Aussie PM: Australia shooting an 'act of terrorism'


Police block off the scene near New South Wales Police Headquarters where a 15-year-old gunman shot dead a civilian police employee the previous day, before being gunned down by police, in Sydney, on October 3, 2015.

Sydney (AFP) - Australian Prime Minister Malcolm Turnbull said on Saturday that a Sydney attack in which a 15-year-old gunman shot dead a civilian police employee appeared to have been an act of terrorism.

Police said the teen, who they did not name, was shot dead in an exchange of fire with officers after he killed finance worker Curtis Cheng at close range outside the New South Wales force's headquarters in western Sydney on Friday.

Reports said that the youth, who police said was of Iraqi-Kurdish background and had been born in Iran, had been shouting religious slogans before shooting Cheng in the back of the head.

"I saw him pacing up and down at police headquarters with a gun above his head, he was yelling something and dressed in a black robe," one witness told Sydney's Daily Telegraph.

Australian Prime Minister Malcolm Turnbull speaks at a press conference in Canberra, on September 20, 2015

Turnbull called on Australians to go about their lives as usual as they begin a long weekend in which two major sporting finals will be held in Sydney and Melbourne.

"This appears to have been an act of politically motivated violence so at this stage it appears to have been an act of terrorism. It is a shocking crime," the prime minister said in Melbourne.

"It was a cold-blooded murder, targeting the New South Wales Police Service. It was doubly shocking because it was perpetrated by a 15-year-old boy.

"And it underlines the importance of families, communities, leaders being very aware of whether young people are becoming radicalised," he said.

Andrew Scipione, the police commissioner for the state of New South Wales, of which Sydney is the capital, told reporters that investigators were a "long way" from establishing what exactly prompted the attack, adding that the boy had no criminal history.

- No warning -

New South Wales police commissioner Andrew Scipione (R) and state Premier Mike Baird speak to the media in Sydney, on October 3, 2015, a day after an attack in which a 15-year-old gunman shot dead a civilian police employee

Australia has stepped up its efforts in countering the risk of extremist attacks, lifting its terror threat alert to high a year ago, and Scipione said police were aware they could be targeted.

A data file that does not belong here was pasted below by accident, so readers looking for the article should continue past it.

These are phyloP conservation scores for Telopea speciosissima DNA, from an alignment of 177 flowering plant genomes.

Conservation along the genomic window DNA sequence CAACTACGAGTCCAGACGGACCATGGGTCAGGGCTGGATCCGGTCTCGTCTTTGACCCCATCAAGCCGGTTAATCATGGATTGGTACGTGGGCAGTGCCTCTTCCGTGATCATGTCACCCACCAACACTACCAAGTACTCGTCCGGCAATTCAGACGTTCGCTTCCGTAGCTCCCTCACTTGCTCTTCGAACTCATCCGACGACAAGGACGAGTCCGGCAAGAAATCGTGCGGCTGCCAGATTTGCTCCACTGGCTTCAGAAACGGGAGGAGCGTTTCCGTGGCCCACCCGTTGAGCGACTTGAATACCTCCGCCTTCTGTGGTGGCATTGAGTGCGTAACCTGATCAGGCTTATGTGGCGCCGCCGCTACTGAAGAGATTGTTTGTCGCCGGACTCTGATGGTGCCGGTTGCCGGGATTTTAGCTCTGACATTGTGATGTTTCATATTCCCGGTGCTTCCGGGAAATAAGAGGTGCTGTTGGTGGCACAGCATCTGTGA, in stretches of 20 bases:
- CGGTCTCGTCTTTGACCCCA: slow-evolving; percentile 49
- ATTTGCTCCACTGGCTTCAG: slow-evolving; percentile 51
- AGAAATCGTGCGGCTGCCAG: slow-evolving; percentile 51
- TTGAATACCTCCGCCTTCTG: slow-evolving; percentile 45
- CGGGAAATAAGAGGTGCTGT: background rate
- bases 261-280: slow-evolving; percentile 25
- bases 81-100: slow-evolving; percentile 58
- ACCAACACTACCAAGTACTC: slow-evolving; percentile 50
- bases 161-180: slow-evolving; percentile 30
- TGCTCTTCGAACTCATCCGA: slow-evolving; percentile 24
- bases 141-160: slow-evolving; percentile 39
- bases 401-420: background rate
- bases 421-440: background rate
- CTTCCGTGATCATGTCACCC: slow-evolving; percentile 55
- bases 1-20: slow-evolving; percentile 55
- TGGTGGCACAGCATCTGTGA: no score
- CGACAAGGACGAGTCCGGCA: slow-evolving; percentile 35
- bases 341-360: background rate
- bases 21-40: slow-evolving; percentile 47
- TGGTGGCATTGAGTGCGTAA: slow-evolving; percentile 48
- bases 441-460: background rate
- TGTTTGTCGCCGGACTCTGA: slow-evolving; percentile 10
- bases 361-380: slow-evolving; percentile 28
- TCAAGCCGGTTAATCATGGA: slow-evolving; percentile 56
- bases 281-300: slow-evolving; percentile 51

In September 2014, Melbourne police shot dead a "known terror suspect" who stabbed two officers, just one day after the Islamic State group called for Muslims to indiscriminately kill Australians.

And in December, Iranian-born self-styled cleric Man Haron Monis and two hostages were killed following a 17-hour siege at a central Sydney cafe.

Scipione said early indications were that the boy was acting alone, and police had no warning of any attack. He said they were not sure whether Cheng was targeted simply because he had left the police building.

"We may never know that. But he was certainly targeted in terms of the shooting. It was a direct shooting," he said.

New South Wales state Premier Mike Baird said he believed that the lives of others had been saved by the quick actions of police at the scene.

"There's no doubt that this tragedy will echo around the world, as people try and understand how someone so young could commit such a hideous crime," Baird said, adding that his first reaction to the event had been of shock.

But he added: "We cannot let actions such as this divide us. We cannot let hate overtake us. We have to come together."

Australia, like other countries around the world, has been grappling with the complex issue of the radicalisation of young people and Turnbull said it was important to understand the critical importance of collaboration with the Muslim community.

"We must not vilify or blame the entire Muslim community with the actions of what is, in truth, a very, very small percentage of violent extremist individuals," the prime minister said.

"The Muslim community are our absolutely necessary partners in combating this type of violent extremism."

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